If you believe your Iowa job is retaliating against you, you might feel angry, humiliated, or hurt. Retaliation can come in many forms at the workplace, so it’s important to know how Iowa law defines it.
What is workplace retaliation?
Workplace retaliation in Iowa is when an employer acts against you in a negative way after you exercise a right or engage in a legally protected activity.
A protected activity can be something like:
- Making a workers’ compensation claim
- Reported illegal activity (also known as whistleblowing)
- Speaking out against harassment or discrimination
- Requesting disability accommodations or taking approved FMLA leave
- Refusing to lie on his or her employer’s behalf.
There are many ways that an employer could retaliate against you. These could include one or more of the following:
- Transferring you to a less desirable department or shift
- Demoting you
- Withholding a raise or promotion
- Unfair negative performance reviews
- Reduction of pay or benefits
- Verbal abuse
- Firing you
How do you know if you’re being retaliated against?
Sometimes distinguishing retaliation can be challenging. Your boss or supervisor might become less friendly or talkative, which might upset you, but this isn’t retaliation. Retaliation requires a negative impact on your employment.
Even “at-will” employees have rights against retaliation in the workplace.
What to do if you are being retaliated against
If you suspect that you’re being retaliated against, you are not helpless. The first thing you should do is report the suspected retaliation to a human resources representative. If you voice your concerns and the retaliation isn’t addressed – or it continues after you report it – you should speak with an experienced Iowa employment law attorney.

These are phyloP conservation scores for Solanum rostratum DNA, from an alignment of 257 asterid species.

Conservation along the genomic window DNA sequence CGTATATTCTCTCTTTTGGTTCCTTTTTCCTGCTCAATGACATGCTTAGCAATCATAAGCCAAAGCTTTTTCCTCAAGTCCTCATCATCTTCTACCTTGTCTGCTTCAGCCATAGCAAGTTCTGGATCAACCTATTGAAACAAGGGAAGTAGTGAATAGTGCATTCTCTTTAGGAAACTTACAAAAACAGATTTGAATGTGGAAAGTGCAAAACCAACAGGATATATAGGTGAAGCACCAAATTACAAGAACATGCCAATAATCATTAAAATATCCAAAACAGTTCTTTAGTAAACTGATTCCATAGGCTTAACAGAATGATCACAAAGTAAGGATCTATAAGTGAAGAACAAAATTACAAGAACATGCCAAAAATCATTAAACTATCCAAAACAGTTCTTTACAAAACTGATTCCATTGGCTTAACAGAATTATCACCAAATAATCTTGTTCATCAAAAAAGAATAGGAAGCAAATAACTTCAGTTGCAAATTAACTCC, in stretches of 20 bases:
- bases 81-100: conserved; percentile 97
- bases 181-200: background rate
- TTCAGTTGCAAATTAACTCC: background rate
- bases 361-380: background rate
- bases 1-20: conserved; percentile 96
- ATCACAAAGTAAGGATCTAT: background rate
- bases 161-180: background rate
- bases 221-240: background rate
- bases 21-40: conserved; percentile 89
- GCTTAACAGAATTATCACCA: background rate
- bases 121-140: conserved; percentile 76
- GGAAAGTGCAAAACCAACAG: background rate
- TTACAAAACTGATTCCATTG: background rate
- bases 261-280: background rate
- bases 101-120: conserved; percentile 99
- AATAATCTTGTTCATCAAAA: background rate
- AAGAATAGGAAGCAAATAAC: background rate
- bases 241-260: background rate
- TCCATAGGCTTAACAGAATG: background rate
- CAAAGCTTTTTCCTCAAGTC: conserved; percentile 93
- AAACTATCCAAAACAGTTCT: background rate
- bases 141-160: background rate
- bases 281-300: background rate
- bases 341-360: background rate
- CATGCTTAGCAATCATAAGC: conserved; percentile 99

An attorney can review your claim and tell you whether you have a case. If you do, a skilled employment lawyer can file a complaint with the Iowa Civil Rights Commission (ICRC) on your behalf.
How to prove retaliation
Proving retaliation isn’t easy – most employers won’t come out and say they retaliated against you because of your protected behavior. Instead, you’ll need to show the retaliation through evidence you have collected.
Documenting meetings and events
If you are called into a meeting with your supervisor and/or an HR representative, and your supervisor begins to talk about issues regarding your work performance, take notes during the meeting or right after. Write down all the details you can.
If you are able, we also recommend recording any meeting on your cell phone. Iowa law allows one-party recording, so you do not need to inform your employer that you are doing so.
Keeping important records and documents
It is crucial that you keep any records related to your employment. These types of documents can provide important information to an attorney and help them negotiate your case to a fair settlement.
Some examples of the important documents include:
- Any performance improvement plan (PIP)
- Termination letter
- Employment reviews both before and after the retaliation
- Emails or notes from your supervisor that show improper conduct
- Notice of demotions or reduction of pay or benefits
If you believe you are being retaliated against, it’s important you contact an experienced Iowa employment law attorney as soon as possible. You only have 300 days from the date of the retaliation to file a complaint. This does not give you a lot of time, so you must act quickly.
RSH Legal offers a free, no-obligation case evaluation. To schedule yours, call 1-800-433-0283 today.